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Milestones: Age 6

How children use media has a lot to do with who they are. Although no two kids are exactly alike, children generally go through the same stages of development. Knowing these stages can help you encourage your child to use media in new and creative ways.

6 year old boy

Your 6 year old says...

  • I enjoy painting, coloring, reading simple words, printing letters and numbers, and playing board and card games.

    What you can do: Choose TV shows and computer activities that give your child chances to do these activities. Also, limit his screen time so he can use actual paints, books and non-electronic games.

  • I love to pretend, and I have favorite games and play things, like trains and dolls. I also have things I like to collect.

    What you can do: Give your child lots of chances to play and encourage your child to read books, visit Web sites and watch shows that teach him more about his interests.

  • I love that I'm learning how to read. I'm beginning to know some letters and words.

    What you can do: Encourage your child's reading whenever you can. Ask him to read words on TV and computer screens. If he has a favorite TV show, use it as a way to connect to books by visiting the library and checking out stories that have similar themes and familiar characters.

  • I love to be praised.

    What you can do: This is an important time to "catch" your child being good. Give him compliments when he is doing something that pleases you, such as turning off the TV when you say so.

  • I'm getting to know the world outside of my home. Things I don't understand -- like loud noises, thunder, wind, rain, fire, strangers and animals -- may frighten me.

    What you can do: Avoid TV shows and movies that are scary and violent. If your child becomes scared, assure him that everyone is safe. If he sees something that triggers fear, like a lightening storm, explain where lightening comes from and why there's no need to be afraid. If simple explanations with words don't calm his fear, offer a favorite stuffed animal or a hug.

  • I may have favorite games. Some of them may be silly or not very interesting to you.

    What you can do: Your child may be using play as a way to work through his feelings. For example, when your child pretends that he is fighting bad guys, he may be working out a fear. Get to know the characters that interest your child - even those from TV shows and video games. Encourage him to think about how he - not the superhero that he's pretending to be - can work through situations that he creates during his play.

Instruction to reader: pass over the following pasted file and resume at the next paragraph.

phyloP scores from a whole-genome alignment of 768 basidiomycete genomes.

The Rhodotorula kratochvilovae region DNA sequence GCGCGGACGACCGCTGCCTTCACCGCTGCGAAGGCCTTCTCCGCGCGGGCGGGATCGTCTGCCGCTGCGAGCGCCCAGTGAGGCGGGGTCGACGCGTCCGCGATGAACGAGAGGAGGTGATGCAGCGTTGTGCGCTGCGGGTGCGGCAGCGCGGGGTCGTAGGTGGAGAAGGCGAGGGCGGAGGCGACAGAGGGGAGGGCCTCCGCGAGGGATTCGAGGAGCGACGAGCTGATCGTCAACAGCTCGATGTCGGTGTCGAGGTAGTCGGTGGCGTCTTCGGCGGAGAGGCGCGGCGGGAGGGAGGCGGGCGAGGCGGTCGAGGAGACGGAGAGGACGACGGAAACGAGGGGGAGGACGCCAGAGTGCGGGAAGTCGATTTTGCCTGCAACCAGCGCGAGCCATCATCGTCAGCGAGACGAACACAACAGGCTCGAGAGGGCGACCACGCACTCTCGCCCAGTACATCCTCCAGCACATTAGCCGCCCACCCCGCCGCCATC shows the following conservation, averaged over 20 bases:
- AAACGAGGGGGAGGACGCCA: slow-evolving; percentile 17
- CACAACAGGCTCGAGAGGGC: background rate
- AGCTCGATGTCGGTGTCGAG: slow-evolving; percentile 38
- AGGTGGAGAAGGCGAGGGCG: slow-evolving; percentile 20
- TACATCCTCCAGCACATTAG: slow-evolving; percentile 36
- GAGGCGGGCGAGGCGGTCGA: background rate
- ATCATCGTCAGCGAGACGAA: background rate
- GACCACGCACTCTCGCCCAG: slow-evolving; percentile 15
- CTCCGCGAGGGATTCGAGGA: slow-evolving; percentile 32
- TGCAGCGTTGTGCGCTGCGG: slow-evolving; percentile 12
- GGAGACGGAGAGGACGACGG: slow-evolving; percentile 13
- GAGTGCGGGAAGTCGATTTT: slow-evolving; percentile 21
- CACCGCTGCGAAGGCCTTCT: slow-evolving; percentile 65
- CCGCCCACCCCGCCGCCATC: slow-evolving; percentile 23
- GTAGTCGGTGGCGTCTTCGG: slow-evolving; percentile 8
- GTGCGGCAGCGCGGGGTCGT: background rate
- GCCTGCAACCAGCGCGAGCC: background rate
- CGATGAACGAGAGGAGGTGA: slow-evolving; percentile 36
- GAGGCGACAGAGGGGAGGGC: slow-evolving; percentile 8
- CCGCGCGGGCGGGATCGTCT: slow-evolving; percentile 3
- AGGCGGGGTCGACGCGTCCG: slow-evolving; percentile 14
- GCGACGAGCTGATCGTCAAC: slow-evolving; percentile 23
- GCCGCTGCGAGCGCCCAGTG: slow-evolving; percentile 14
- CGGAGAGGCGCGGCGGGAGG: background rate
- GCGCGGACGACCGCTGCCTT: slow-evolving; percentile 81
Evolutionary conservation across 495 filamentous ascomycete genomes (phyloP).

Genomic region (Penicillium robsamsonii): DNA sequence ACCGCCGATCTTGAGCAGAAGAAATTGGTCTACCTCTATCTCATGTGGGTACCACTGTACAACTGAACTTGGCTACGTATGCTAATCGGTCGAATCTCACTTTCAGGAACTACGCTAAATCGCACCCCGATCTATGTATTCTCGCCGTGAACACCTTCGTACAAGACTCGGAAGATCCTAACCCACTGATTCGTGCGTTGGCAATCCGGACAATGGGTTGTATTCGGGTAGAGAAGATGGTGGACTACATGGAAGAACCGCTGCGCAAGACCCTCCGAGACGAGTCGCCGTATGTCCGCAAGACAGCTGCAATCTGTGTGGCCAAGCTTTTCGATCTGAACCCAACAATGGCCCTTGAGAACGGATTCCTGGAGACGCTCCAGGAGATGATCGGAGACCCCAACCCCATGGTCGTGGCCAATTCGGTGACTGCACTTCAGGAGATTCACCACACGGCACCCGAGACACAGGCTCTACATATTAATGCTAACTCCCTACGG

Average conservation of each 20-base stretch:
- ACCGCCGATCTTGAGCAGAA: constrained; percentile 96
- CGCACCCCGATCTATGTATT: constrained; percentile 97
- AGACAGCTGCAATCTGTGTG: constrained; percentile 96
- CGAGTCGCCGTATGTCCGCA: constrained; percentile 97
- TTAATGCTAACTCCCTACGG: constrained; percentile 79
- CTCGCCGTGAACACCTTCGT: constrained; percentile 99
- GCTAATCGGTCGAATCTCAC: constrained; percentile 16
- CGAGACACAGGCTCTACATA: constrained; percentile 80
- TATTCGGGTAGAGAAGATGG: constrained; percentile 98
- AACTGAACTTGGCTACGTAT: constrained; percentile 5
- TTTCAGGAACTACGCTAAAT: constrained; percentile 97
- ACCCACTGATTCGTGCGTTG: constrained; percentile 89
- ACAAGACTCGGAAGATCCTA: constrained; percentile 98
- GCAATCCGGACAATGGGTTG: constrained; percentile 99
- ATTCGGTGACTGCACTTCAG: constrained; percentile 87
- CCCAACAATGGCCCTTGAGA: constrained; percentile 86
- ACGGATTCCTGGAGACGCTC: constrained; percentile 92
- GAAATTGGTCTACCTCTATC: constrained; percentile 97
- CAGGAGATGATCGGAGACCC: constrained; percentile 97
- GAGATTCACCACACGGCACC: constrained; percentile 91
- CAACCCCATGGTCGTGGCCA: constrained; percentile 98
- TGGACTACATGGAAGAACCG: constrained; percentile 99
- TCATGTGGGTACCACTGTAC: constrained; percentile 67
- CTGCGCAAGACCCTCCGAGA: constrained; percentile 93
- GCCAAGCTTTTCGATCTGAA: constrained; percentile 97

• I can have a hard time making choices and doing what I'm told.

    What you can do: It is helpful to remind your child what you expect and give him warnings so he can prepare. For example, if your child has a limited amount of time to play on the computer, say so, and give a 10-minute and a 2-minute reminder before the time is up.

  • I enjoy moving my body in new ways, such as swinging, playing hide-and-seek and riding a bicycle.

    What you can do: In addition to setting limits on the amount of time your child watches TV and plays on the computer, get him moving his body. Use the TV as a reminder: If a character does something physical on a show, like dancing, encourage your child to try it while he's watching. Or remind him of things that he's seen his favorite characters doing and ask if he'd like to do it too.

  • I am learning that people are different and have different lives, but I'm still very focused on me.

    What you can do: Let your child know that there are many different cultures and many different points of view. Help your child explore the world by visiting Web sites and watching programs that introduce new people, places and ideas.

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